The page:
A quick look at the calendar should bring you out of your Thanksgiving Day over-consumption hangover. Yikes! It's exactly a month until Christmas, and that means for the underachievers -- and by that, we mean people who don't start Christmas shopping in July -- it's time to start making a list and so forth.
On the very bright side, the pandemic is not a thing at the moment. The flu and upper-respiratory infections, yes, but those, it seems, we will have with us always.
On the not-so-bright side, the economy has been rough, what with record inflation in our midst. Trips to the grocery store that strain the pocketbook are routine now. And filling up with gas, while not the high octane awful that it was a few months ago, still takes its toll in a way that it didn't even a year ago.
All that said, there will still be some lights to hang and a tree to trim perhaps and some presents to buy. Let's think about those presents for a bit.
On many occasions over the past couple of years, there have been front page stories in The Commercial about local businesses and entrepreneurs. Those are people who have invested in themselves and in their community in the hope of, well, in the hope of a lot of things. The joy of working for themselves. Fulfilling a life-long dream to create something of their own making. The reasons are as unique as the people involved. Financially and emotionally, they put themselves on the line. And if they succeed, if that business or service causes a cash register to ring, we all succeed.
So as you go about your holiday shopping, think of one or two or six of those folks you can support. Maybe it's a new restaurant or a specialty store. And even if wrapping up what they do isn't possible, there's always the gift certificate option.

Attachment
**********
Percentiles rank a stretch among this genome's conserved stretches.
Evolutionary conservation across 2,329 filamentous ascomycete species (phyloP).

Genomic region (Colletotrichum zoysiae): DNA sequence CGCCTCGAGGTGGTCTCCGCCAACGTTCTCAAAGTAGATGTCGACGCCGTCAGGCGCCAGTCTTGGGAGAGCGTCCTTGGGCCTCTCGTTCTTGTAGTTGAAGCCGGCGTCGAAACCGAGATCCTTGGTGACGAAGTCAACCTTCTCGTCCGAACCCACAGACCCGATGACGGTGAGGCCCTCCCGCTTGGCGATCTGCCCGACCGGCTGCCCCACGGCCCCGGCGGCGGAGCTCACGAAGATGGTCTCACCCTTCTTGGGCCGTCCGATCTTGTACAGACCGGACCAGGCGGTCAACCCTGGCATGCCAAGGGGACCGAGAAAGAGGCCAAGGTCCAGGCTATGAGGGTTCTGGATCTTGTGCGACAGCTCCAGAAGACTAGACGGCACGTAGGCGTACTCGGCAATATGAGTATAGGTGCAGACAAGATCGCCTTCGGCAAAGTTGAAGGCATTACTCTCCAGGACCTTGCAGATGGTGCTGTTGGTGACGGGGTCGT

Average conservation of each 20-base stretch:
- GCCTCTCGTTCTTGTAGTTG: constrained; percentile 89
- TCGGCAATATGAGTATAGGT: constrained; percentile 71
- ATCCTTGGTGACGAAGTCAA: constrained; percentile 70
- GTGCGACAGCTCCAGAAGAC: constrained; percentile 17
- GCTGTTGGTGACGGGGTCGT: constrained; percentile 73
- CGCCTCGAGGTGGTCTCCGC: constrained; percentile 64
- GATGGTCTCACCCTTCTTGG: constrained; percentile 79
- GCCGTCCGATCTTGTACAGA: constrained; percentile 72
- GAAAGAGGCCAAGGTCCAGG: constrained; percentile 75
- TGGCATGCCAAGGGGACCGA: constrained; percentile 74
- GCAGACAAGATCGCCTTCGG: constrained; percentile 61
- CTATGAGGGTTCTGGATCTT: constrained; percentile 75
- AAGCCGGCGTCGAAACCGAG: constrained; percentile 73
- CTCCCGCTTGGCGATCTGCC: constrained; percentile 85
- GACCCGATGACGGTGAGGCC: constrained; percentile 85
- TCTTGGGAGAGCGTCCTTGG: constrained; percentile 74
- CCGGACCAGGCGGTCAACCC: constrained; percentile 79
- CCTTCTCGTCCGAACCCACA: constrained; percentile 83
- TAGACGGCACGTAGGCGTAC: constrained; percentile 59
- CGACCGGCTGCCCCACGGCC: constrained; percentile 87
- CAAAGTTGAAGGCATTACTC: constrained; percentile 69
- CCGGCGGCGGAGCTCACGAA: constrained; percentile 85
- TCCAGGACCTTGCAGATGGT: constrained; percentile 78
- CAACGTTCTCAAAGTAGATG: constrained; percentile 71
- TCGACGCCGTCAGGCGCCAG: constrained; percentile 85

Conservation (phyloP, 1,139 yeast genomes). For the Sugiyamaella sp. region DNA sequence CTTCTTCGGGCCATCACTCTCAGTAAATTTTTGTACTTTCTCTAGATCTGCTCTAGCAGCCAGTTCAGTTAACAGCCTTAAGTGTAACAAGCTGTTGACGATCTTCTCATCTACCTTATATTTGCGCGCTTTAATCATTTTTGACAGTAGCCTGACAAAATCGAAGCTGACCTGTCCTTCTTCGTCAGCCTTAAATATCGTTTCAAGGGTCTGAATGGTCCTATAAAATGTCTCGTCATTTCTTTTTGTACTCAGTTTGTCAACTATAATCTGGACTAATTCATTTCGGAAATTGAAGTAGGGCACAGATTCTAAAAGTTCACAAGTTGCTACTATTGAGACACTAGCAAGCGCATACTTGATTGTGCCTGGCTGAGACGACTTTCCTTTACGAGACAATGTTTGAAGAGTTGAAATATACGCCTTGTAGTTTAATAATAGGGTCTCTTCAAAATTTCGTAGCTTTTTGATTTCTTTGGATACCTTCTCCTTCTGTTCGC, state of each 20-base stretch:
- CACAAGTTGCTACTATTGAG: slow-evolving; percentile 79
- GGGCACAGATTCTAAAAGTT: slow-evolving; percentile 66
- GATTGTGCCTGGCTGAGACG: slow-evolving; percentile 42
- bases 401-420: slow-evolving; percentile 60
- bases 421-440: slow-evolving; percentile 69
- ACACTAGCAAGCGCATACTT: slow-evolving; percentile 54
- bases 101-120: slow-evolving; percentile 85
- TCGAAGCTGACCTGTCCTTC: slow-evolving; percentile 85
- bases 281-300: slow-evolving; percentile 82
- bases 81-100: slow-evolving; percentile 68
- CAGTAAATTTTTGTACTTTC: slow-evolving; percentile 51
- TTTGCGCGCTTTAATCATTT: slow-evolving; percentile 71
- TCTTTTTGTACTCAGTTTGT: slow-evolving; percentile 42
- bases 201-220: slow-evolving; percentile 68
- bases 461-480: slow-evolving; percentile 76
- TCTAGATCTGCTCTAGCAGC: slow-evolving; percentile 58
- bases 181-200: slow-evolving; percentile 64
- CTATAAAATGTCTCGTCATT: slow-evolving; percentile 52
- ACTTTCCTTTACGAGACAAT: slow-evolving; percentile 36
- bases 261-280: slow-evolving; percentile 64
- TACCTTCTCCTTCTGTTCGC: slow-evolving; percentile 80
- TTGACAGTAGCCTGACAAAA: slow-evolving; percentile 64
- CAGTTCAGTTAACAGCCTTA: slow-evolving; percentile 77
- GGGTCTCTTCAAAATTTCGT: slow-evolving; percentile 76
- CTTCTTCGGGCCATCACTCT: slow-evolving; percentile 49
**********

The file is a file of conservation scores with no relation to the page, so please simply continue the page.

Pushing those dollars to local people has a big impact. Economists talk about how many times a dollar turns over in a community. When you buy local, those dollars keep people in their jobs and add tax dollars to city coffers that help pay for street repairs, police and fire officers and any number of services we couldn't imagine doing without. On the flip side, if brick-and-mortar shopping is your thing, when you buy elsewhere, you turn the economic wheels there -- but not here.
Online shopping has gotten easier and easier with packages arriving the next day. That is a powerful and convenient tool to have. For years, online entities didn't even bother to collect sales taxes. Now, they do, and our city benefits no matter where the purchase is made.
But that purchase still misses the sweet spot of actually buying from someone who likely lives and works right here in Pine Bluff. Steer your sleigh toward those folks and brighten the holidays for us all.